On the face of it, video conferences shouldn’t be any more stressful than the average business meeting. After all, you can see and hear the other participants, right? It’s just like being there.
But most people find video conferences hard work. Why should that be the case? The primary reason stems from the two-dimensional screen that you and your normally 3-D fellow participants have been reduced to. Our brains like to know where we are in space, and where everyone around is in space. It’s a little-known sixth sense called proprioception. Our poor brains can’t figure out how two dimensions changes things, and so they spin like a confused computer program wheel and get tired out.
More than that, it’s harder to pick up the normal cues that signal conversational handoffs. So there’s a lot of interruption going on, and that’s awkward and tiring too. It turns out that we need our full peripheral vision to make a conversation work, and the two-dimensional screen – there it is again – makes such vision much more difficult. Fortunately, by making several adaptations in our presenting styles on video, we can improve things substantially. Following are a few simple rules to make this difficult situation easier for all involved.
The first rule of videoconferencing is an old-fashioned one. You need to create some formal, but simple, mechanism for handing off the conversation to the next participant. The discipline required takes some people a little time to learn, but the results in terms of increased clarity are worth it.
Otherwise, it’s hard for participants to know when to speak. It can feel quite rude to interrupt, and yet if you don’t, you may in essence disappear because a two-dimensional picture is not the same to our brains as a real person. The other participants may forget that you’re there unless you assert yourself from time to time. And yet doing so can feel arbitrary, clumsy, or overly aggressive.
That’s because turn-taking is a largely unconscious part of conversing. As we grow up, we learn a whole retinue of winks, blinks, eye rolls, nods, head tilts, and so on, that help regulate simple conversation. We gradually extend those to more-formal settings in classrooms and workplaces, and by the time we’re adults, most of us can take turns without having to think consciously about it very much.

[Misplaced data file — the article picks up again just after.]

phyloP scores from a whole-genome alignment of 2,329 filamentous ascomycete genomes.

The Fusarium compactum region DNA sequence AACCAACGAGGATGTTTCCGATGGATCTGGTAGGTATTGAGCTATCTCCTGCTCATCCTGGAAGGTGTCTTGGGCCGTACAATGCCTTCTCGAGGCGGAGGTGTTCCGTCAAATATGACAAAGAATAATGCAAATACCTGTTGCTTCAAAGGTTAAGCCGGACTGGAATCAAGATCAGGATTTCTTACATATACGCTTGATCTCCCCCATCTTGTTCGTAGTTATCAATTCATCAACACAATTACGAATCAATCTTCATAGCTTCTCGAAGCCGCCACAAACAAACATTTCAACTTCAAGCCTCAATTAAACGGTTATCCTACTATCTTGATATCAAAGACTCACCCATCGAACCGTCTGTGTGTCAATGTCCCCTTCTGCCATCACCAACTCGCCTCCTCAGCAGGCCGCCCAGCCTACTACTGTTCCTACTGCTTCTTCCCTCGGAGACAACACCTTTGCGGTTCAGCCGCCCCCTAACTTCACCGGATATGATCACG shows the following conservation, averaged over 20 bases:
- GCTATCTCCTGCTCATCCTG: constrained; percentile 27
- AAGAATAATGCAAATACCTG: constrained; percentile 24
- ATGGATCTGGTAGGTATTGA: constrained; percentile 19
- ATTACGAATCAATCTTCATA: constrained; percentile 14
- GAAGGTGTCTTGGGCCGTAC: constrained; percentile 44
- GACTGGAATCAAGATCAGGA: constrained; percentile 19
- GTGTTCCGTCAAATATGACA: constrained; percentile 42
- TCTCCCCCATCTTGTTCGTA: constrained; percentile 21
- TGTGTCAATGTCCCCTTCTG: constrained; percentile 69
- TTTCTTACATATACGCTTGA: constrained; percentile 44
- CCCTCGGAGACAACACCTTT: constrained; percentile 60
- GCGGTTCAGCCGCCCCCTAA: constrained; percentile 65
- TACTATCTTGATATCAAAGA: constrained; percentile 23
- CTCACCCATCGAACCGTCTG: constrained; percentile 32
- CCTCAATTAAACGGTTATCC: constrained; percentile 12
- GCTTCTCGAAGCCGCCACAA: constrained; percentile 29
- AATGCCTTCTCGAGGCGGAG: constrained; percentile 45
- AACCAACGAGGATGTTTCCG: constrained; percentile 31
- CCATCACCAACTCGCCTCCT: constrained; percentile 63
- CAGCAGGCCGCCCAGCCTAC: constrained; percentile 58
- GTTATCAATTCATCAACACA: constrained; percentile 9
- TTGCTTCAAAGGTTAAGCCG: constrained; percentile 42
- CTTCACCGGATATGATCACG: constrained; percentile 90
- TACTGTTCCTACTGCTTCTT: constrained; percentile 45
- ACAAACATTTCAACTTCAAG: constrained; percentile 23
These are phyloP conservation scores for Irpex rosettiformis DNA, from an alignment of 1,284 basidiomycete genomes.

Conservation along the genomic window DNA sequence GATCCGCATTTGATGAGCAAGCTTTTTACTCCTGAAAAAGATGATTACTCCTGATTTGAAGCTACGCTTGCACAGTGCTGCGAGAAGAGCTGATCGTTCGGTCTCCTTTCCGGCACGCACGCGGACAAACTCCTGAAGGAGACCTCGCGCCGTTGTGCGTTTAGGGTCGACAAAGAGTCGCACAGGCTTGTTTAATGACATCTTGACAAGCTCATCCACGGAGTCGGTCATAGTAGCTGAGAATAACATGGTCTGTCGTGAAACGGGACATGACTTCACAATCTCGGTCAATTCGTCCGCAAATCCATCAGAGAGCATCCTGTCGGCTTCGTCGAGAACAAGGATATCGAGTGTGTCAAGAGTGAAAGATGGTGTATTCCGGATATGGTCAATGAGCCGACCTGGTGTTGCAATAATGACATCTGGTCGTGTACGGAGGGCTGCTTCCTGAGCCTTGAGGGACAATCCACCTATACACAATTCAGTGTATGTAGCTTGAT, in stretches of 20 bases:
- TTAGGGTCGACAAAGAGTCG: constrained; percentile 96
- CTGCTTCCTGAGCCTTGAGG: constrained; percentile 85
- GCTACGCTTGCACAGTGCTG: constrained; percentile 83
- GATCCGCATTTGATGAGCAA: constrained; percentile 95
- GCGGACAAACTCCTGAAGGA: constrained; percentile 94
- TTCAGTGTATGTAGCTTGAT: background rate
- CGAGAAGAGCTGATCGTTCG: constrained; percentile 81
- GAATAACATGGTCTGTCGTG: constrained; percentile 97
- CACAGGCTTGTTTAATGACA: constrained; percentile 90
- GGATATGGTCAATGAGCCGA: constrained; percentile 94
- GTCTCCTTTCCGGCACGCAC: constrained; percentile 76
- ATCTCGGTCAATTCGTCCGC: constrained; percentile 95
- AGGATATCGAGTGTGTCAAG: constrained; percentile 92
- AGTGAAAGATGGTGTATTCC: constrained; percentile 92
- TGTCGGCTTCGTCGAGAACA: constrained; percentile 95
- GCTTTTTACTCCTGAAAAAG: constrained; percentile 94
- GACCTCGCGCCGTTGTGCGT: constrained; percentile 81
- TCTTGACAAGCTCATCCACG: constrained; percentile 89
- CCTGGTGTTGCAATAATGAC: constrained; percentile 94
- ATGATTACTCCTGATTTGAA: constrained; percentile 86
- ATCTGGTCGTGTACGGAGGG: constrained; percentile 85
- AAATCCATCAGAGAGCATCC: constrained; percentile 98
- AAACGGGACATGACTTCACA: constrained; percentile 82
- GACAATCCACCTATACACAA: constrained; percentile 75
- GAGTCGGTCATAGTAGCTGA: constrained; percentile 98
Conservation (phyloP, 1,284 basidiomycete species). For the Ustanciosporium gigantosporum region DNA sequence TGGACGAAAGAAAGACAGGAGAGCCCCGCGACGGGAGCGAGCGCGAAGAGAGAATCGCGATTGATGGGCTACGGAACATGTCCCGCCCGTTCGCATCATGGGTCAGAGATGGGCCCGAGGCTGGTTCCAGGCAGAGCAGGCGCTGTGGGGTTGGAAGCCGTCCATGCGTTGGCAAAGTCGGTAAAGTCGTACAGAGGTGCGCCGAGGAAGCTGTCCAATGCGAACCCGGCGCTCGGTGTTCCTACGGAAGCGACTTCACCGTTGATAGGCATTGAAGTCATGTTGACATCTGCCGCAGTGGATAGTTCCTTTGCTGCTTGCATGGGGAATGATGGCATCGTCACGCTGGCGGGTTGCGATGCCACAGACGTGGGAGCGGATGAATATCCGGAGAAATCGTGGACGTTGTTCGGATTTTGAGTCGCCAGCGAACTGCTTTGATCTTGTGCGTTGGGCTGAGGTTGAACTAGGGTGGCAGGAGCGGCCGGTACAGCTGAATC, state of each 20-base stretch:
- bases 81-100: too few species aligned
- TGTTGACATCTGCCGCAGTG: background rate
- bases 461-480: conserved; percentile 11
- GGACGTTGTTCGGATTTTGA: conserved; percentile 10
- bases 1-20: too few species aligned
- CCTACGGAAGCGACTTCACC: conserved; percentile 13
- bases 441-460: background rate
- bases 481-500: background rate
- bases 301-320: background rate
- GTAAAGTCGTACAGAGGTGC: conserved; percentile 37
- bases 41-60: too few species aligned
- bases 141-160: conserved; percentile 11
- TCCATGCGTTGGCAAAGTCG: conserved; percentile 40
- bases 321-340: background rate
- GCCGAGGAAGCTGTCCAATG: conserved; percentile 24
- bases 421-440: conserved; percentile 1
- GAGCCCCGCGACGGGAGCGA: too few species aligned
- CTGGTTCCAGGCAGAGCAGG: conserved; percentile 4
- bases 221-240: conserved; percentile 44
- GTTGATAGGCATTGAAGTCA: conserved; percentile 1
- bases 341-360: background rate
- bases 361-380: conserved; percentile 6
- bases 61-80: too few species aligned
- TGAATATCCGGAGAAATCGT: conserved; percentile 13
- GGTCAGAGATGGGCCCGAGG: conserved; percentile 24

But video confuses us all over again. And so setting explicit rules for turn-taking can help with the awkward interactions on video. And ensuring that everyone gets a chance to participate can help too. Research shows that team video meetings are more successful in the long run if participation is roughly equal.
A simple technique is to first discuss and then implement the device of hand raising. It’s familiar to just about everyone from school, and it is minimally intrusive. Get verbal agreement from everyone (in turn) to wrap up what they’re saying when they see a hand go up, and the problem is solved, for the most part.
The second rule of successful videoconferencing is that you absolutely must provide an agenda if the meeting is going to last more than ten minutes. And adhere to it. That way participants can plan their contributions, which also helps balance out participation levels. Indeed, it helps to share out the responsibility for leading an agenda item to different members of the team, rather than hogging it all to yourself. If you have regular remote team meetings, rotate the ownership of sending out a call for agenda items and running the meeting.
Third, because people are often too polite to want to express problems of communication on their end, you always should begin with an audiovisual equipment check-in around the participants to establish local issues that might affect the call, questions of timing, and so on. And remember that if you’re working from different time zones, energy levels will be different. Most of us have more energy early in the day, and deplete as the day goes on – but not all of us.
Fourth, you need to create a new role, that of an MC, to provide a referee and coach for video conferencing, to ensure that all participants feel heard. The MC’s responsibility is to keep track of the discussion at a level the group is comfortable with and to ensure that everyone’s voice is heard. If he or she is able, the MC can also help you summarize points, compare people’s points of view, note actions to be taken, ensure that the agenda is adhered to, and do any other task to keep the meeting on target. The MC can also help with the health check area, next.
And fifth, you need institute health checks to understand the emotional undercurrents hidden by the virtual nature of the conversation or meeting. The best method is the simplest. Have each participant rate his or her emotional temperature in three categories—green (everything’s OK); yellow (I’ve got some concerns, but nothing desperate); and red (I’m upset). If more-specific applications of the method are needed, the temperature check can be taken at ten-minute intervals or after significant stages are reached. You can also call for more-detailed descriptions of how the person is feeling. Health checks are particularly helpful for remote managers to evaluate how their team is doing when facial expressions and body language may not allow for as clear of a picture.
With these practices in place, video conferences can be made bearable, and even fun. They are still stressful for the unconscious mind, however, and as such, they should be strictly timed, with appropriate breaks so that participants have time to recover – the sixth rule for successful videoconferencing.